While the economic forecasts for the UK, such as by the IMF last week, are becoming more rosy, there is a concern, echoed by Vince Cable in a lecture to the Royal Economic Society, that we are really kick starting the same economy that failed last time round, with significant structural vulnerabilities, around unbalanced trade, footloose capital, stretched consumer credit and propped-up property prices.
What is not on the agenda is what the UK needs – more humble, more practical and more self-reliant than waiting for the macro-economic cycle to turn – which is, as I see it, mass entrepreneurship.
One of the most unfortunate myths of today’s market models is that business is for the likes of others.
We recently published research by the distinguished commentator on entrepreneurship, Dr Rebecca Harding, titled ‘the collaborative entrepreneur‘. As the title suggests, what she found from an extensive, multi-country survey of entrepreneurs is that they are far from the heroic loners portrayed in the media. They are people who want to form teams, to work with others, to put something back when they can. In short, there are far more informal co-operative entrepreneurs than formal co-operative enterprises.
A rather wonderful model for this, for those on benefits, comes from Morocco, France, Belgium and Quebec. An activity co-operative is a launch pad for people who are budding entrepreneurs to make the transition from benefits to self-employment. It provides entrepreneurs with financial and legal cover during the trial business period. This gives them a safe legal status, an income guarantee as the business builds up as well as peer support. The worker co-operative offers the support of a group of people who share the same challenges and are willing to pool their skills and ideas. If successful, they pass through three phases:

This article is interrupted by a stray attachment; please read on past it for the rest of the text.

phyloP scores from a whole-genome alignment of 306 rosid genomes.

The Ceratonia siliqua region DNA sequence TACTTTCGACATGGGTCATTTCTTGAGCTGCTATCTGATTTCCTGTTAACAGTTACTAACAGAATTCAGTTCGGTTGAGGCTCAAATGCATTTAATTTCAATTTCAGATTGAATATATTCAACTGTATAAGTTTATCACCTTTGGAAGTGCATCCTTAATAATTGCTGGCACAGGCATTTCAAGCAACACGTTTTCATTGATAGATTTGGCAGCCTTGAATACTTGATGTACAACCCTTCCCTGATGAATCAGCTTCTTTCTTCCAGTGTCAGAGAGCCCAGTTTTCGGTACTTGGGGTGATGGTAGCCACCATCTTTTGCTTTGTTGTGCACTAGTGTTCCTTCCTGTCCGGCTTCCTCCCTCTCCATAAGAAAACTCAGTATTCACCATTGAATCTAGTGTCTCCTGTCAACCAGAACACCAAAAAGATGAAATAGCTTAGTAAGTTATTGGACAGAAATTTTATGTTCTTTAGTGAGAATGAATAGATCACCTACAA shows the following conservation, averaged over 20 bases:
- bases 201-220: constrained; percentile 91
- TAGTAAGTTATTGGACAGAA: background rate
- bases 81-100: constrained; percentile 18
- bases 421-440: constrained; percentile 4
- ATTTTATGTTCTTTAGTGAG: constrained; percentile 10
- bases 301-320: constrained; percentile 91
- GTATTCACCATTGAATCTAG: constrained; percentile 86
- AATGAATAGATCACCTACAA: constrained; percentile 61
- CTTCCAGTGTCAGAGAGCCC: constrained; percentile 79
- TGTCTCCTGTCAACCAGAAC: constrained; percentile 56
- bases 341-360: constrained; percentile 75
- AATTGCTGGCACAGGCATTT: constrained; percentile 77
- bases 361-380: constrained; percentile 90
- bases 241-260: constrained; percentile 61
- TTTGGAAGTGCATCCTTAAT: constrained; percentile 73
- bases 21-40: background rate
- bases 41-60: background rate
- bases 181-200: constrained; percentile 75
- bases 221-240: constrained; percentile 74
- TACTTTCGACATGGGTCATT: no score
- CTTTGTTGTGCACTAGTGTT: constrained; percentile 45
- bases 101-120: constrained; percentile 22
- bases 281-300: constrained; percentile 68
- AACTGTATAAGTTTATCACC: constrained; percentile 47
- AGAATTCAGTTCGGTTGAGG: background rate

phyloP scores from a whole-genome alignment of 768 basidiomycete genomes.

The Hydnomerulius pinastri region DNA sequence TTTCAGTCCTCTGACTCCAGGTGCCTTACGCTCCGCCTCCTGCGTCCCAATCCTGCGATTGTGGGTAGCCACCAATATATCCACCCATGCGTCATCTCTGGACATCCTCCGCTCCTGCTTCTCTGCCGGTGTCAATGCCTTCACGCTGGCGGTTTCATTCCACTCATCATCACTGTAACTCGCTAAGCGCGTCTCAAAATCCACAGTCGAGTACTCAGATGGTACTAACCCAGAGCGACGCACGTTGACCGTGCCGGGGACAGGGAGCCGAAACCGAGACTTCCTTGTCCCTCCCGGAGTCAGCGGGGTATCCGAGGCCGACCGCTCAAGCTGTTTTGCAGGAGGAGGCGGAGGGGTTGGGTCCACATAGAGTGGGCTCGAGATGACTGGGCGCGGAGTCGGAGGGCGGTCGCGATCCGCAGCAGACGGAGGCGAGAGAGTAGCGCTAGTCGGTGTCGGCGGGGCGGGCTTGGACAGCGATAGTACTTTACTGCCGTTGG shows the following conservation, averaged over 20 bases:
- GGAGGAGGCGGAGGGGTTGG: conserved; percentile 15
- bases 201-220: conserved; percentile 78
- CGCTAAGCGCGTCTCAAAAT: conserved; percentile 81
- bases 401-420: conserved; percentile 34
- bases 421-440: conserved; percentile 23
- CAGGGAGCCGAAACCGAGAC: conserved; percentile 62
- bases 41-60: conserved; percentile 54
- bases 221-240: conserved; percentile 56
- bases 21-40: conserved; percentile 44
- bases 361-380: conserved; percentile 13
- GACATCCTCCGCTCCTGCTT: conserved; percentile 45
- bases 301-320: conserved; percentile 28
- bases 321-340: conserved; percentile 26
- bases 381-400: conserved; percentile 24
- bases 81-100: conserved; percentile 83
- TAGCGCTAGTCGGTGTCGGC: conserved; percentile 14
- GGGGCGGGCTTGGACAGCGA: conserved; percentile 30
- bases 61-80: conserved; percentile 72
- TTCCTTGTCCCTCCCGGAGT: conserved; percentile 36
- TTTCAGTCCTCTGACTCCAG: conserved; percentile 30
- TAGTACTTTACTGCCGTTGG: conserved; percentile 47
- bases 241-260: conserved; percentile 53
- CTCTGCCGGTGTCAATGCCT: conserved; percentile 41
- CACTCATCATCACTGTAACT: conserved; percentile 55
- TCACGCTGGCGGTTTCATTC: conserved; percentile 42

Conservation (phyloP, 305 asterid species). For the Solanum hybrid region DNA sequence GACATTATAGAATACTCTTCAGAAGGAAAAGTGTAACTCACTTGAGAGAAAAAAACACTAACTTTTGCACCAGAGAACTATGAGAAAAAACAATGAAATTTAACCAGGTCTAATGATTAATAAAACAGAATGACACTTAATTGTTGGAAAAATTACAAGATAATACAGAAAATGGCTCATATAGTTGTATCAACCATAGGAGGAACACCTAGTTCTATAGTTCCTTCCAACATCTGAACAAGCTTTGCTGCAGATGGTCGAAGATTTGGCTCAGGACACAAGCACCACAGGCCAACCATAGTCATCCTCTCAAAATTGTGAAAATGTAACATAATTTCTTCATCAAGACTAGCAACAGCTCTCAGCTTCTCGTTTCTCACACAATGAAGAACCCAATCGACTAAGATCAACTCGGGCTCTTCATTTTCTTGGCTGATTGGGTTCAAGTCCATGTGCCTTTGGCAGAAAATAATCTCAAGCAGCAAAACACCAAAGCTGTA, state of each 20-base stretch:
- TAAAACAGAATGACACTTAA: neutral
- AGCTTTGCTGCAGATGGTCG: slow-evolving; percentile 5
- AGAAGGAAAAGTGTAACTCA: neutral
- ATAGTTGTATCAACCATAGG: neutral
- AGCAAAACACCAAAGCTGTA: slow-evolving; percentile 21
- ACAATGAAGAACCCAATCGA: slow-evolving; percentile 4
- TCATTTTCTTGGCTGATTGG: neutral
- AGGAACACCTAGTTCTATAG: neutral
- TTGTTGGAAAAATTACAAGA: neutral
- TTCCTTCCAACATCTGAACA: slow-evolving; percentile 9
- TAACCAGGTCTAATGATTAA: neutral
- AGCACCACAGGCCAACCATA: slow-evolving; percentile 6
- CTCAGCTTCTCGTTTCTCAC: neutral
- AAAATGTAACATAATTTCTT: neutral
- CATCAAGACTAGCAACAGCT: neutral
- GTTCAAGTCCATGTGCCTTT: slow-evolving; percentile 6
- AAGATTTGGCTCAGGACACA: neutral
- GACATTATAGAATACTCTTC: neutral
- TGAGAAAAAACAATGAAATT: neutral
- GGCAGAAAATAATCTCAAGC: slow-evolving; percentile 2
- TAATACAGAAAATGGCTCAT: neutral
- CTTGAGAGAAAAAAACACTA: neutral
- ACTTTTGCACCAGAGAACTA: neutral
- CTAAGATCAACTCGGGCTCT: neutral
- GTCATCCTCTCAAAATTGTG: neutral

1. They remain technically unemployed, but develop their business idea under the wing of the activity co-operative
2. If it is looking good, they become a ‘salaried entrepreneur’, with the security of a part-time employment contract
3. Finally, they become a self-sufficient business, sharing in the ownership and management of the co-operative.
The business sectors range from cookery and cleaning through to furniture restoration and jewellery making. In France, there are around 100 of these worker coops (or ‘scop‘ in France), with eight in Belgium and others in countries such as Morocco, Sweden and Quebec.
I had a first go at encouraging the UK to take up this model, which would involve a relatively simple but concrete set of reforms to the re-introduced New Enterprise Allowance.
The Coalition Government, in its early enthusiasm for open models of business, commissioned a review of policy on employee ownership by the distinguished lawyer, Graeme Nuttall. His review included the recommendation, coming from us, for the Department of Work and Pensions to look at this.
Well, as far a I can see, that pretty much killed it. There is little more that resembles an immoveable object than the UK’s benefits administration. People work together? In business? And if it is French in origin, forget it – we are not going to try and learn from that. The official report one year on from the Nuttall Review said late last year that the recommendation would lead to “information that will be distributed” – like holding back a flood with a leaflet.
This is only one of the many ideas, though, that could harness mass entrepreneurship. For almost every Government intervention on business, there will be a creative variant that uses social economy models to widen economic participation.
UK business should be popular, not in the sense of being above criticism, but in the sense that business is something that we do all feel can be for us.